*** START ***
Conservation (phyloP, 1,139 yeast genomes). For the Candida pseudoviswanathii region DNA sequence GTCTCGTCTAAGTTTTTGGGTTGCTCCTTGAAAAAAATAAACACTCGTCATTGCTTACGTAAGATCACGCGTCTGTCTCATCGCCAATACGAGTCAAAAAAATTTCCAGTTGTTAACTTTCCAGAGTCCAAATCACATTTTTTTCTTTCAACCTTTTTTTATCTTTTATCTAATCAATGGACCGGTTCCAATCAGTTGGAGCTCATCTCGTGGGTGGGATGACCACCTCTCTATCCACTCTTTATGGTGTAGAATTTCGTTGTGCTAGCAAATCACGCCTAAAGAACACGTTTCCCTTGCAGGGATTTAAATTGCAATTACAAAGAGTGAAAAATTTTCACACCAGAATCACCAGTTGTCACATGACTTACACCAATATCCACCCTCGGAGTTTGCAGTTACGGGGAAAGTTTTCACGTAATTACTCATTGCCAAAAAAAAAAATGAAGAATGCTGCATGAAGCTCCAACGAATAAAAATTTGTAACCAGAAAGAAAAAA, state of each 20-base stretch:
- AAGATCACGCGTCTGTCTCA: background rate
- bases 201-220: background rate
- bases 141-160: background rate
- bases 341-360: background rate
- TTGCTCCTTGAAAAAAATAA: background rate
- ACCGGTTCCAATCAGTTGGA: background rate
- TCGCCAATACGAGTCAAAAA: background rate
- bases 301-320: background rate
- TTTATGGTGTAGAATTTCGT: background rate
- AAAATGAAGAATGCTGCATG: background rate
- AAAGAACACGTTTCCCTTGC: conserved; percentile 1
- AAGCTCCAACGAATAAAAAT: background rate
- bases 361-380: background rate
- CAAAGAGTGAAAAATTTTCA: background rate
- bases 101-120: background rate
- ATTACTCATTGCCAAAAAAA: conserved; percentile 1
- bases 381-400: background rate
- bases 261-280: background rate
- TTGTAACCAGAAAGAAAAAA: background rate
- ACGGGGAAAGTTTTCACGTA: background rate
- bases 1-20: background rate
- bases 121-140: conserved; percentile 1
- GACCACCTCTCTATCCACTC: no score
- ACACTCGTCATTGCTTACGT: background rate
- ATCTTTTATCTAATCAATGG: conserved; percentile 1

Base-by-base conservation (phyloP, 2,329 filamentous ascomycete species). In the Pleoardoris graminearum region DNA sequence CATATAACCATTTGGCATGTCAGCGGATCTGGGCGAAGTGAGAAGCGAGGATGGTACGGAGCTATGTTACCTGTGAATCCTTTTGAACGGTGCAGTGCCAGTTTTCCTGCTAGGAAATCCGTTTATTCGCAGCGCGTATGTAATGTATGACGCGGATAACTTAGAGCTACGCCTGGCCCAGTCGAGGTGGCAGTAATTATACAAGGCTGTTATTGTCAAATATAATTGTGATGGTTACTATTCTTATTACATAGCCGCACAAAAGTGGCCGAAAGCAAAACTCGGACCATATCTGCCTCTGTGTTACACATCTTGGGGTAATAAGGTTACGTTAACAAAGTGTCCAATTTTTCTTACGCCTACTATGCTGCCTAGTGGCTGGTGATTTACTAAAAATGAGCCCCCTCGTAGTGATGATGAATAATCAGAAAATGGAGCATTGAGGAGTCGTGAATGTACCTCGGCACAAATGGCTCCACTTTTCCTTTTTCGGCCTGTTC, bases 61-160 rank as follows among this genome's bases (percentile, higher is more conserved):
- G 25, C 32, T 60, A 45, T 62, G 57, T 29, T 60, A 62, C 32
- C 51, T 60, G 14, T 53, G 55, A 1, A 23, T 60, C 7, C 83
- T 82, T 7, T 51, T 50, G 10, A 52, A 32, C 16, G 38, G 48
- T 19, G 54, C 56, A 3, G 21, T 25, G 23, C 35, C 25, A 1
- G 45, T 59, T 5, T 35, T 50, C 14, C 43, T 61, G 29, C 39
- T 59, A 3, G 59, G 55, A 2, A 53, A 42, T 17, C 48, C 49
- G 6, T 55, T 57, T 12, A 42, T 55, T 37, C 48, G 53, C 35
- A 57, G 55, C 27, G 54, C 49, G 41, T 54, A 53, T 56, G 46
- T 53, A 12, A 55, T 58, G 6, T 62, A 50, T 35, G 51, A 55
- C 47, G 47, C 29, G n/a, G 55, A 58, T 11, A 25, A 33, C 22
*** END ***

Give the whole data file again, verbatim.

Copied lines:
Conservation (phyloP, 1,139 yeast genomes). For the Candida pseudoviswanathii region DNA sequence GTCTCGTCTAAGTTTTTGGGTTGCTCCTTGAAAAAAATAAACACTCGTCATTGCTTACGTAAGATCACGCGTCTGTCTCATCGCCAATACGAGTCAAAAAAATTTCCAGTTGTTAACTTTCCAGAGTCCAAATCACATTTTTTTCTTTCAACCTTTTTTTATCTTTTATCTAATCAATGGACCGGTTCCAATCAGTTGGAGCTCATCTCGTGGGTGGGATGACCACCTCTCTATCCACTCTTTATGGTGTAGAATTTCGTTGTGCTAGCAAATCACGCCTAAAGAACACGTTTCCCTTGCAGGGATTTAAATTGCAATTACAAAGAGTGAAAAATTTTCACACCAGAATCACCAGTTGTCACATGACTTACACCAATATCCACCCTCGGAGTTTGCAGTTACGGGGAAAGTTTTCACGTAATTACTCATTGCCAAAAAAAAAAATGAAGAATGCTGCATGAAGCTCCAACGAATAAAAATTTGTAACCAGAAAGAAAAAA, state of each 20-base stretch:
- AAGATCACGCGTCTGTCTCA: background rate
- bases 201-220: background rate
- bases 141-160: background rate
- bases 341-360: background rate
- TTGCTCCTTGAAAAAAATAA: background rate
- ACCGGTTCCAATCAGTTGGA: background rate
- TCGCCAATACGAGTCAAAAA: background rate
- bases 301-320: background rate
- TTTATGGTGTAGAATTTCGT: background rate
- AAAATGAAGAATGCTGCATG: background rate
- AAAGAACACGTTTCCCTTGC: conserved; percentile 1
- AAGCTCCAACGAATAAAAAT: background rate
- bases 361-380: background rate
- CAAAGAGTGAAAAATTTTCA: background rate
- bases 101-120: background rate
- ATTACTCATTGCCAAAAAAA: conserved; percentile 1
- bases 381-400: background rate
- bases 261-280: background rate
- TTGTAACCAGAAAGAAAAAA: background rate
- ACGGGGAAAGTTTTCACGTA: background rate
- bases 1-20: background rate
- bases 121-140: conserved; percentile 1
- GACCACCTCTCTATCCACTC: no score
- ACACTCGTCATTGCTTACGT: background rate
- ATCTTTTATCTAATCAATGG: conserved; percentile 1

Base-by-base conservation (phyloP, 2,329 filamentous ascomycete species). In the Pleoardoris graminearum region DNA sequence CATATAACCATTTGGCATGTCAGCGGATCTGGGCGAAGTGAGAAGCGAGGATGGTACGGAGCTATGTTACCTGTGAATCCTTTTGAACGGTGCAGTGCCAGTTTTCCTGCTAGGAAATCCGTTTATTCGCAGCGCGTATGTAATGTATGACGCGGATAACTTAGAGCTACGCCTGGCCCAGTCGAGGTGGCAGTAATTATACAAGGCTGTTATTGTCAAATATAATTGTGATGGTTACTATTCTTATTACATAGCCGCACAAAAGTGGCCGAAAGCAAAACTCGGACCATATCTGCCTCTGTGTTACACATCTTGGGGTAATAAGGTTACGTTAACAAAGTGTCCAATTTTTCTTACGCCTACTATGCTGCCTAGTGGCTGGTGATTTACTAAAAATGAGCCCCCTCGTAGTGATGATGAATAATCAGAAAATGGAGCATTGAGGAGTCGTGAATGTACCTCGGCACAAATGGCTCCACTTTTCCTTTTTCGGCCTGTTC, bases 61-160 rank as follows among this genome's bases (percentile, higher is more conserved):
- G 25, C 32, T 60, A 45, T 62, G 57, T 29, T 60, A 62, C 32
- C 51, T 60, G 14, T 53, G 55, A 1, A 23, T 60, C 7, C 83
- T 82, T 7, T 51, T 50, G 10, A 52, A 32, C 16, G 38, G 48
- T 19, G 54, C 56, A 3, G 21, T 25, G 23, C 35, C 25, A 1
- G 45, T 59, T 5, T 35, T 50, C 14, C 43, T 61, G 29, C 39
- T 59, A 3, G 59, G 55, A 2, A 53, A 42, T 17, C 48, C 49
- G 6, T 55, T 57, T 12, A 42, T 55, T 37, C 48, G 53, C 35
- A 57, G 55, C 27, G 54, C 49, G 41, T 54, A 53, T 56, G 46
- T 53, A 12, A 55, T 58, G 6, T 62, A 50, T 35, G 51, A 55
- C 47, G 47, C 29, G n/a, G 55, A 58, T 11, A 25, A 33, C 22